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What happened (and didn’t) when Davos disappeared

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In recent years, questioning the continued existence of the World Economic Forum’s annual meeting in Davos has become almost as much a ritual as the event itself. Every January, the mainstream media will post headlines like “Is Davos still important?”, “Is the World Economic Forum in Davos still relevant?” and “Does the world need Davos?”even as the same publications sent their reporters to report on all the hot air being spewed over the Alps.

Now, at last, opponents have a chance to test their arguments. For the second year in a row, the annual face-to-face meeting in Davos is removed because of the pandemic. An IRL collection has been announced for Last Maybut the relative last-minute cancellation makes it easier to gauge what until recently was a hypothetical debate: Would it matter if Davos had just left?

At first glance, the answer seems to be: Not so much.

Defenders of Davos over the years have argued that the conference, with so many global media in attendance, is a unique venue for fostering conversation about how to improve the state of the world. This is where the stakeholder capitalism movement – ​​which urges companies to look beyond profits – has gained traction, where globalization finds its most ardent champions and where there are monumental documents like “Declaration of Davos,” which calls for companies to be more responsible, come out.

However, even without the usual press breakfast and cocktail party, many press events arranged traditionally to coincide with Davos are still taking place this year. Edelman, the public relations firm, still publishes Trust Barometer. (Spoiler alert: These days, the public doesn’t trust anyone.) BlackRock’s CEO, Larry Fink, remains release his annual letter. (Stakeholder capitalism still matters, he claims, but so does profit!) And it was the World Economic Forum that decided to go ahead by abbreviating it. virtual program There is a gathering of heads of state and executives.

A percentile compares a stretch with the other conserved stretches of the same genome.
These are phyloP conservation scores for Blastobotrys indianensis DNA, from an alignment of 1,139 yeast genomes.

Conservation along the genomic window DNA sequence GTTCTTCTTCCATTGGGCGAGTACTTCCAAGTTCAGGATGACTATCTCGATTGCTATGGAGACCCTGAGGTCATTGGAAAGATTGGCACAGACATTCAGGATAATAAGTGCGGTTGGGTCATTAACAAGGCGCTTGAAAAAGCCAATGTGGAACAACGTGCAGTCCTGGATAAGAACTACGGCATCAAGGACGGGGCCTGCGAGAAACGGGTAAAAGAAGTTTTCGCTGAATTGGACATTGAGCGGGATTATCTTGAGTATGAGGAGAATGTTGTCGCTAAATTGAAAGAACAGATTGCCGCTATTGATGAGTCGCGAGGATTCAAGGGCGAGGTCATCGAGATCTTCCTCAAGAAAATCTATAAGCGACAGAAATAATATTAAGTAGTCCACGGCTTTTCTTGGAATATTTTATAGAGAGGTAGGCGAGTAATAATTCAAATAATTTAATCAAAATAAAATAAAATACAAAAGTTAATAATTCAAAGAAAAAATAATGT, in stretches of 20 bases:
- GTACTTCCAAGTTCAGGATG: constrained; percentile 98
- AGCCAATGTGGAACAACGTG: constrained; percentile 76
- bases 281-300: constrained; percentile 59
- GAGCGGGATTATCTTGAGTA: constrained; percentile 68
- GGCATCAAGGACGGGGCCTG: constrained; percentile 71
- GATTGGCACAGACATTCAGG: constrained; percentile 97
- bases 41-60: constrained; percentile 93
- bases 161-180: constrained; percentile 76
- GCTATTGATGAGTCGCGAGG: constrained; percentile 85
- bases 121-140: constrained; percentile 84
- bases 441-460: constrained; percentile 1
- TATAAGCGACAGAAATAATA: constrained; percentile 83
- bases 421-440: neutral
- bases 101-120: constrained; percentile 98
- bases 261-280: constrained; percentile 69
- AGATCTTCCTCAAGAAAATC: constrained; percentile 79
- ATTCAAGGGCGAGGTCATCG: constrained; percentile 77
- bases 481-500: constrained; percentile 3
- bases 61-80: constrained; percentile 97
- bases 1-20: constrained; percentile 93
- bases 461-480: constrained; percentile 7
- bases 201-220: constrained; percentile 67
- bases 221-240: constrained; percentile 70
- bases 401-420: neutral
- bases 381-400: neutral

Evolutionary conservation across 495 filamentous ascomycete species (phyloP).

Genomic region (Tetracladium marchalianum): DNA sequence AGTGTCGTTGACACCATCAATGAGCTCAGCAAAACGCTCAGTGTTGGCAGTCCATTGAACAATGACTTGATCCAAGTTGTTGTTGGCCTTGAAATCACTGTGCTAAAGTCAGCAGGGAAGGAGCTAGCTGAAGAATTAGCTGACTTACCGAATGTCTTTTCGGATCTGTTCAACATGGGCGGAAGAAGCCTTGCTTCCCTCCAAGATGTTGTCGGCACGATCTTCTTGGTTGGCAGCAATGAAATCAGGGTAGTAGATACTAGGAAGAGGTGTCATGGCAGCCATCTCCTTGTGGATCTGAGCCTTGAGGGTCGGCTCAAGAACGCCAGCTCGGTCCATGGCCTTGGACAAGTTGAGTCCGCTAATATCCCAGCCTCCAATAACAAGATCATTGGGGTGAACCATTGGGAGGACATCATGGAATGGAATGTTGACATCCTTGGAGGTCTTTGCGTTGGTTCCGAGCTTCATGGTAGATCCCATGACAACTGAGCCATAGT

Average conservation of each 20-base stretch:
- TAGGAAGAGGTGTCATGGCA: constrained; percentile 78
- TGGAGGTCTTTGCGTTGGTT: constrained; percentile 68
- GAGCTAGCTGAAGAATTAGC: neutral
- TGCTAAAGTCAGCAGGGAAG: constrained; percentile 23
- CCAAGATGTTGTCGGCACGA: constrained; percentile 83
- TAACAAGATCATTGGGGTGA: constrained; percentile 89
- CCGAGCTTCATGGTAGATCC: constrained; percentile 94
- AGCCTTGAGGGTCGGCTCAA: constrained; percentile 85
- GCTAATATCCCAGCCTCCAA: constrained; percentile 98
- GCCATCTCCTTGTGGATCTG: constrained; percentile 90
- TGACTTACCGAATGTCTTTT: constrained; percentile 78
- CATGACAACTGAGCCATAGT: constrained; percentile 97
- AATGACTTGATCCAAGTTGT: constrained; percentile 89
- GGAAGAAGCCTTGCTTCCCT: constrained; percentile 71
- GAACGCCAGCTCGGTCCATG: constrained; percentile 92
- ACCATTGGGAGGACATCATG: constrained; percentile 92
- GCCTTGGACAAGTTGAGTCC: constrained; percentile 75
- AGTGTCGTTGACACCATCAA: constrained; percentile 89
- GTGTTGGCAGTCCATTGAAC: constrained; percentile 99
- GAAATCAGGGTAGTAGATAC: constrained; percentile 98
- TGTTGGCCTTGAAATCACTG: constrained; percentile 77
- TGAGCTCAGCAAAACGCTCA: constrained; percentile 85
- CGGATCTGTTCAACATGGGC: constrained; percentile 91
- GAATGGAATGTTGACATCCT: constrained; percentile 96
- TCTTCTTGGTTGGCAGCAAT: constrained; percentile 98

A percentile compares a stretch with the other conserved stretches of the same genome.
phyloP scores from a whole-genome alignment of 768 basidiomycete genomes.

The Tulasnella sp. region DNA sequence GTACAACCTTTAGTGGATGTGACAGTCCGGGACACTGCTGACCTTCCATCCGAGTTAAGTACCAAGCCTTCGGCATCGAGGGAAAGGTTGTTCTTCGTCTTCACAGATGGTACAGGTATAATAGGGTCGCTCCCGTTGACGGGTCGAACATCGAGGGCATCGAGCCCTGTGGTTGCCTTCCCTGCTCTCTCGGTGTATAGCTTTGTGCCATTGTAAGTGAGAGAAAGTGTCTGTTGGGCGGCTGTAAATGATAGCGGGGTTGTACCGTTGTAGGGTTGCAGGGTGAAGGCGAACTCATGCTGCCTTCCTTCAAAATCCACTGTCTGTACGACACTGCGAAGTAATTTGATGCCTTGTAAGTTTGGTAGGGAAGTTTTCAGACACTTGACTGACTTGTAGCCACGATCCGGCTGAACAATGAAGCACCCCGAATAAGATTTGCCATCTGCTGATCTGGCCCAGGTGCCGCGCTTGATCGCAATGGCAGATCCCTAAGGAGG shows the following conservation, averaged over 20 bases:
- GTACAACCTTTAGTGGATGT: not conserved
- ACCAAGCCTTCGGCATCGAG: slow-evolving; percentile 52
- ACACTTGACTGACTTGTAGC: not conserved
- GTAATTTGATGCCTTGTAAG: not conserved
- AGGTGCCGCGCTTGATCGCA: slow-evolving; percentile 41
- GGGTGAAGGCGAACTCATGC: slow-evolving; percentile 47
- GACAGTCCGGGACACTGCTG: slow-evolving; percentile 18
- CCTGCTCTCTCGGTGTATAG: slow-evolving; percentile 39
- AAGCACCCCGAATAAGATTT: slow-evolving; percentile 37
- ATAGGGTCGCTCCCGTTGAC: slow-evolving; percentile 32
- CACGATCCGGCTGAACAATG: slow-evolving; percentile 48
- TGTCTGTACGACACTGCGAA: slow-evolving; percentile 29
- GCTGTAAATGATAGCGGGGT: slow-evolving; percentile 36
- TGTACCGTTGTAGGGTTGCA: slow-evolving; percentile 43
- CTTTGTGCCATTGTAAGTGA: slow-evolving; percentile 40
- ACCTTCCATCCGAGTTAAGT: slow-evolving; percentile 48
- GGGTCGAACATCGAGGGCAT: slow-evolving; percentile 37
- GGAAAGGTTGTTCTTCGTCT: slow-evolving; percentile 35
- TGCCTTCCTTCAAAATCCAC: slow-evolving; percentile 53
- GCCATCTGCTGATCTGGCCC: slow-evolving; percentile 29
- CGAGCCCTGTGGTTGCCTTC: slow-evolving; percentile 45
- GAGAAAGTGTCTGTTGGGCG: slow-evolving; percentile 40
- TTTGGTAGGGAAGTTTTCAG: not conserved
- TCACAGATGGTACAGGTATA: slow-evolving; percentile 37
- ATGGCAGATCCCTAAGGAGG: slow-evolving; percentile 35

Others have seen Davos as one of the few places where governments, companies and nonprofits come together to tackle climate change and global health. Organized by World Economic Forum Rainforest Alliance, a collaborative effort to stop deforestation. Gavi, the Vaccine Alliance, was founded at the forum’s meeting in 2000 and was instrumental in bringing vaccines to poor countries. And in 2020, the World Economic Forum announced an initiative to restore and plant a trillion trees by 2030.

However, Davos isn’t the only forum making ambitious commitments to pressing causes, and these kinds of commitments haven’t disappeared after the live event. For two weeks in November, in temperatures almost as low as those in the Alps, thousands of politicians, executives and charities gathered in Glasgow for COP 26, the conference on Transformation. United Nations climate policy and make climate policies. Many countries and companies have announced ambitious commitments to reduce their emissions.

Still others make the case for Davos pointing to its history as a forum for important diplomacy. In 1988, this is where Greek-Turkish relations were normalized. A year later, representatives from East and West Germany discussed reunification, and a few years later, Nelson Mandela appeared for the first time at an international meeting with the president of South Africa, FW de Klerk.

But diplomacy isn’t dead this January, it’s just moving on the road. The Russians, Americans and Ukrainians were actually in Switzerland this month to negotiate to avoid war, but the setting was Geneva, not Davos.

And if a Davos purpose is simply to talk about Davos and worry about income inequality, it still happens. My colleague Peter Goodman has published “Davos Man,” a critique of business and political leaders, such as Salesforce co-CEO Marc Benioff, who regularly hosts annual meeting. A satire is produced by Davos Deville a music video sent during the week but not. And the patriotic millionaires, a group of wealthy people who want to pay more taxes, used Davos as its patron in a new campaign calling for higher taxes.

What didn’t happen this month was the veritable gathering of 10,000 motorists and shakers or more, crammed together in the Alps for a week of networking, bluster, swapping ideas, skiing, partying dance and dance. What looks like superfluous society can be an effective exercise, says Mr. Benioff.

“You could say it was an elite conference, with nothing being done, just a bunch of parties,” Mr. Benioff said. “But you have to look at all the good that has come out of it. It’s just that there aren’t many places where business, government and religious, cultural and nonprofit leaders and the media get together and have a real multi-stakeholder dialogue.” .

It is the blend of private and public sector leadership, big money and big ambition, idealism and capitalism, that makes Davos Davosand, depending on who you ask, the point of the whole thing, or the point of it.

At least, that’s the part that proved to be the hardest to reproduce via Zoom.

What do you think? Conferences like the fruitful forum in Davos for world-changing ideas? Or a waste of resources? Let us know: dealbook@nytimes.com.

https://www.nytimes.com/2022/01/22/business/dealbook/no-davos.html What happened (and didn’t) when Davos disappeared

Fry Electronics Team

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